Burner box assembly 32 also includes a generally horizontal, planar top wall 44 having opposed downturned flanges 44 a and 44 b, FIG. 4, and an upturned transverse flange 44 c, FIGS. 2 and 3. Still further, burner box assembly 32 includes opposed, parallel and generally planar side walls 46 and 48 which extend between the bottom and top walls 42 and 44 and are connected thereto at the flanges 42 a, 44 a and 42 b, 44 b as illustrated. Plural spaced-apart burner nozzles 47 are suitably mounted in burner box assembly 32 by support structure including flanges 49 and 50, see FIG. 4. Burner gas orifices 51, one shown in FIG. 3, are in fluid-flow communication with conduit 34 for receiving fuel therefrom. Burner nozzles 47 each include a bellmouth inlet 47 a and a diverging discharge port 47 b, FIGS. 2 and 3, of somewhat conventional construction for mixing fuel with combustion air and supporting a flame front 29 at the discharge port 47 b and generally within the openings 28 a of partition 28. Two burner nozzles 47 are shown, although the invention may be used in conjunction with one or more burner nozzles and an appropriately dimensioned burner box assembly.
Referring further to FIGS. 3 and 4, top wall 44 includes a relatively large, rectangular combustion air inlet opening or transfer port 45 formed therein and substantially centrally located between the side walls 46 and 48. Combustion air flows through inlet opening 45 into the interior space 52 of burner box assembly 32 by way of a generally rectangular box-shaped airflow guide and acoustic emissions baffle member 58. Guide and baffle member 58 includes a transverse back wall 59, opposed side walls 60 and 61 and a planar, louvered bottom wall 62. The end of member 58 opposite the back wall 59 is completely open and forms an air inlet port 63 open to the interior 52 of burner box assembly 32. Guide and baffle member 58 is substantially centered between side walls 46 and 48 of the burner box assembly 32 and is disposed so as to cover at least a major portion of the opening 45 in top wall 44. Transverse backwall 59 is advantageously disposed spaced from an adjacent edge of opening 45, as shown in FIG. 3. Spaced-apart louvers 64 depend from bottom wall 62 each at an angle of about 45° with respect to the plane of the bottom wall. Louvers 64 are disposed, respectively, directly adjacent elongated, generally rectangular spaced apart airflow inlet ports 66, respectively, for admitting combustion air to the interior space 52 and generally along the length of the guide and baffle member 58. Louvers 64 also form a reflecting surface for reflecting acoustic emissions from the flame fronts 29, FIG. 3, for each of the burner nozzles 47.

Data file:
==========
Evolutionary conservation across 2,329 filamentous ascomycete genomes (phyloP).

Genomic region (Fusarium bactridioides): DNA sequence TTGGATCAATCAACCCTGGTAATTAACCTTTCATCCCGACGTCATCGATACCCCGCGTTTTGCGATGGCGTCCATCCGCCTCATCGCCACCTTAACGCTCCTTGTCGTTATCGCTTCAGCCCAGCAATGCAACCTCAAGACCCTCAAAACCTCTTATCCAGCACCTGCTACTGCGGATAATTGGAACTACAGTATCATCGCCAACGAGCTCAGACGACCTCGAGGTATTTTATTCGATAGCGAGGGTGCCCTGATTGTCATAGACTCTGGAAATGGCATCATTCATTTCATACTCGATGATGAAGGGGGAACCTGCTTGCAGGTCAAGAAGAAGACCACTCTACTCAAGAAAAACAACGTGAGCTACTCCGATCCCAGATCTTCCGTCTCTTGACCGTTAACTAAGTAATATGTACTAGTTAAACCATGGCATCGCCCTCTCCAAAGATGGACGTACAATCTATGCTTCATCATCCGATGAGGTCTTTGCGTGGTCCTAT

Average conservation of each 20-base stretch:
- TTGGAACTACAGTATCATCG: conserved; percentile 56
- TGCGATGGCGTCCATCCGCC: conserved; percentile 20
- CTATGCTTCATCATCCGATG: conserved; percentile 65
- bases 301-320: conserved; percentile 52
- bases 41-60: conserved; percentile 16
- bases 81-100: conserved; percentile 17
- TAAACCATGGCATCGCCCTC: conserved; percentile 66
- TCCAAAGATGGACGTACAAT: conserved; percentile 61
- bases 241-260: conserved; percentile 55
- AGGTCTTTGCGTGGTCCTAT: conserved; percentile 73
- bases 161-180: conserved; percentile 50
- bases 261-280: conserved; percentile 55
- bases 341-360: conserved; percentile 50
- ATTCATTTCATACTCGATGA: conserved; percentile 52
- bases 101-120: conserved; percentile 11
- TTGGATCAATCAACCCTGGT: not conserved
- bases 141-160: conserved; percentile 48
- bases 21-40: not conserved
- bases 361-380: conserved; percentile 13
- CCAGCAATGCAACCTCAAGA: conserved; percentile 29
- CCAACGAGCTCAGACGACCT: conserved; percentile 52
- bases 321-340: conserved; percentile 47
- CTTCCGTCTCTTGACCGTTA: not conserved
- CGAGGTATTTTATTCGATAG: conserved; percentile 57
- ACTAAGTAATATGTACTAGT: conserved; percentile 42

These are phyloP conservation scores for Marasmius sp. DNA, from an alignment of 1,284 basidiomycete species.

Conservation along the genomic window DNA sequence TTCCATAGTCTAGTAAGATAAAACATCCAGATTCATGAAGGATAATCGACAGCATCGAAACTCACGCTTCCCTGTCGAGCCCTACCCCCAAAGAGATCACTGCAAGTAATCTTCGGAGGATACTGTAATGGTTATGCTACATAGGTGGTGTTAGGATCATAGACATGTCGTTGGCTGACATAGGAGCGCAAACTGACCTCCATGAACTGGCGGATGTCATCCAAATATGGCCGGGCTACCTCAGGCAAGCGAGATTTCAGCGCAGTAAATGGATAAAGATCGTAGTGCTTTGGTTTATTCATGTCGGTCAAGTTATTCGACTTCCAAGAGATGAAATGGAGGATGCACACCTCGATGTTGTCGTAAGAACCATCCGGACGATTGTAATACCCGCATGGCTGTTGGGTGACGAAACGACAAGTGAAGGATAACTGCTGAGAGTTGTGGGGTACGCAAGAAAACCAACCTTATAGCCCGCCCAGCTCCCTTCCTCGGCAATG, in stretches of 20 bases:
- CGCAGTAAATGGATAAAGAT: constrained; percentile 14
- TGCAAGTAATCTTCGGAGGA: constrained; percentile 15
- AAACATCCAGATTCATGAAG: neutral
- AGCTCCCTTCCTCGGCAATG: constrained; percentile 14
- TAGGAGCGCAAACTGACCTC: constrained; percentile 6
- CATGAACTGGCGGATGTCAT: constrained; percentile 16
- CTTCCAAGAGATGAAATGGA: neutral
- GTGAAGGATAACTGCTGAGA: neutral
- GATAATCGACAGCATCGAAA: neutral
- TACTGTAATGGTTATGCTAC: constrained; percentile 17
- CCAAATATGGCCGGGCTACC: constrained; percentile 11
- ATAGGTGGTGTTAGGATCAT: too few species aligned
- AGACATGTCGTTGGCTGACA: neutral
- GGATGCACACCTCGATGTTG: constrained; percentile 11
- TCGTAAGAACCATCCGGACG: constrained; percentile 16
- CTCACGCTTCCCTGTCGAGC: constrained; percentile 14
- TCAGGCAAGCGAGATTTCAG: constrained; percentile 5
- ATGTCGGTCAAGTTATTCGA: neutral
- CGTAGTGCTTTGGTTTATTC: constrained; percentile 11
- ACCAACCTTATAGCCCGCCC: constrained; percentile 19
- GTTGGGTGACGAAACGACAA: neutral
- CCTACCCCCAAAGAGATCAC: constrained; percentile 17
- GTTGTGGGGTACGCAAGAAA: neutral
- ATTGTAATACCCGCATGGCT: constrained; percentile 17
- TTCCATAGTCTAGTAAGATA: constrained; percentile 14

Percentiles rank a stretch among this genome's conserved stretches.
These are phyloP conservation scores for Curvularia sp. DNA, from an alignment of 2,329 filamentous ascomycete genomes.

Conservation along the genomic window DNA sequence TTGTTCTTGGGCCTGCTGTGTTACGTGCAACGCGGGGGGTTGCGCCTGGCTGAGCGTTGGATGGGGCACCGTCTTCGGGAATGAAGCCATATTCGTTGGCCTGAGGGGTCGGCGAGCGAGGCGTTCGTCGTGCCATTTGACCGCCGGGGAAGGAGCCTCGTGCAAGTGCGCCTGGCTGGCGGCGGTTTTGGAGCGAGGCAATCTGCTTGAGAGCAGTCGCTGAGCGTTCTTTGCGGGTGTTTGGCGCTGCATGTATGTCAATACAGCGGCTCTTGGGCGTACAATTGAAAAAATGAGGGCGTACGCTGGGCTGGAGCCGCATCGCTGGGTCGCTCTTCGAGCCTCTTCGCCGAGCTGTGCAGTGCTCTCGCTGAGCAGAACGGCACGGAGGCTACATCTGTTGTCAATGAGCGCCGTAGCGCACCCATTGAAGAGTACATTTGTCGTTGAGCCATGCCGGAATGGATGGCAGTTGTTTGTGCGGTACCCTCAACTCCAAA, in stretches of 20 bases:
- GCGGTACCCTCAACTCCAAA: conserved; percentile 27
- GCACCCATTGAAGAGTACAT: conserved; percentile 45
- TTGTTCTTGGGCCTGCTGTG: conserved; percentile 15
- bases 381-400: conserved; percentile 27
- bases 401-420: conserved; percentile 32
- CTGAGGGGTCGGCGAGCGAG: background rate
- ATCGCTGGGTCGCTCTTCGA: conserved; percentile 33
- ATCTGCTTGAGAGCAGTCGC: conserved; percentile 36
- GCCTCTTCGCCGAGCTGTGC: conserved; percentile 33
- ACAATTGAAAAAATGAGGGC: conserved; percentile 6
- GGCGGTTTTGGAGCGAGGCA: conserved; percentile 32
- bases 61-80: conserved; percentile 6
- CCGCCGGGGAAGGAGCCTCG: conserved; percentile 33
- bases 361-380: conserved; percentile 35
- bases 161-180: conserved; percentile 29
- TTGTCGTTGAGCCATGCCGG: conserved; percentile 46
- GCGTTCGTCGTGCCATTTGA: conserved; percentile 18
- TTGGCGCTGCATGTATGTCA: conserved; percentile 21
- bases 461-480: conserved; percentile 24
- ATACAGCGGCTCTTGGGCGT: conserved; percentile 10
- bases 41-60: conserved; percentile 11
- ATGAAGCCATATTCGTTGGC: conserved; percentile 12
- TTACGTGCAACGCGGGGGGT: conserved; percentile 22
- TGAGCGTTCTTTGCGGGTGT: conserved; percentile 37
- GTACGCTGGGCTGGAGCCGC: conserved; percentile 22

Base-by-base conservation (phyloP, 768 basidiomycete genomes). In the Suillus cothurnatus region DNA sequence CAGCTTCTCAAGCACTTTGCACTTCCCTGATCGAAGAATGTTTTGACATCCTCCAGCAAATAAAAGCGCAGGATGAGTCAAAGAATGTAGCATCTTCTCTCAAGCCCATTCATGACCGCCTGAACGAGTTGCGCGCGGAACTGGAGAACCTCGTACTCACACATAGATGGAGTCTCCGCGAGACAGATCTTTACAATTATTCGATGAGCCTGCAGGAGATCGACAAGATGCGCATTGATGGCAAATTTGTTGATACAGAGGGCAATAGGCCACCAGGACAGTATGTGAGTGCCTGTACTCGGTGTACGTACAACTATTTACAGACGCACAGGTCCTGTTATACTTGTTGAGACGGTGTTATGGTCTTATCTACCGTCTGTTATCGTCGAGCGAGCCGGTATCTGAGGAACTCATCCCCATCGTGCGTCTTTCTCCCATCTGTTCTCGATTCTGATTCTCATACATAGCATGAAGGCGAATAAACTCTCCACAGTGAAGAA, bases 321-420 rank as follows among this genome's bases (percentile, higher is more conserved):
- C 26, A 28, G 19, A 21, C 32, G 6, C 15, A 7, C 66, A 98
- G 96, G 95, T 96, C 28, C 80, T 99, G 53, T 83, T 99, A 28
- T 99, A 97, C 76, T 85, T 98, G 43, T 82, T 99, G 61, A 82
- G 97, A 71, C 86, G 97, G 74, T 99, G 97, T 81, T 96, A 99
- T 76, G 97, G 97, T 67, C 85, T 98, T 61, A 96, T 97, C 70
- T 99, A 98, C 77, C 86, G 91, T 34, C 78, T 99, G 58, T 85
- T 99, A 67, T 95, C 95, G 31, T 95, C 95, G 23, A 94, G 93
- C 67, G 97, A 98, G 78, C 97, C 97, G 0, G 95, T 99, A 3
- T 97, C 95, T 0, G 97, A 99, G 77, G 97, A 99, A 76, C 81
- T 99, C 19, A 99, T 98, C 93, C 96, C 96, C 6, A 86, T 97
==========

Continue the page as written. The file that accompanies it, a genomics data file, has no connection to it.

Accordingly, the airflow guide and baffle member 58 substantially prevents transmission of direct or so-called line-of-sight acoustic emissions from the flame fronts 29 or the openings 28 a from the burner box interior 52 through the combustion air inlet opening or port 45. Still further, the spaced-apart, elongated, rectangular ports 66 provide for distribution of combustion air into the burner box interior space 52 so that some air is drawn into the nozzles 47 through the bellmouth inlets 47 a while air also flows in an enveloping manner around the nozzles and is drawn through the openings 28 a in a substantially uniform manner with respect to the central longitudinal axes of the nozzles 47. Thanks also to the provision of the louvered openings 66 and the completely open-end port 63 of the guide and baffle member 58, this member does not require to be extended completely across the space 52 between the side walls 46 and 48. Moreover, a more even distribution of combustion airflow is provided which reduces airflow velocities into the interior space 52 and also reduces or eliminates any acoustic emissions possibly generated thereby.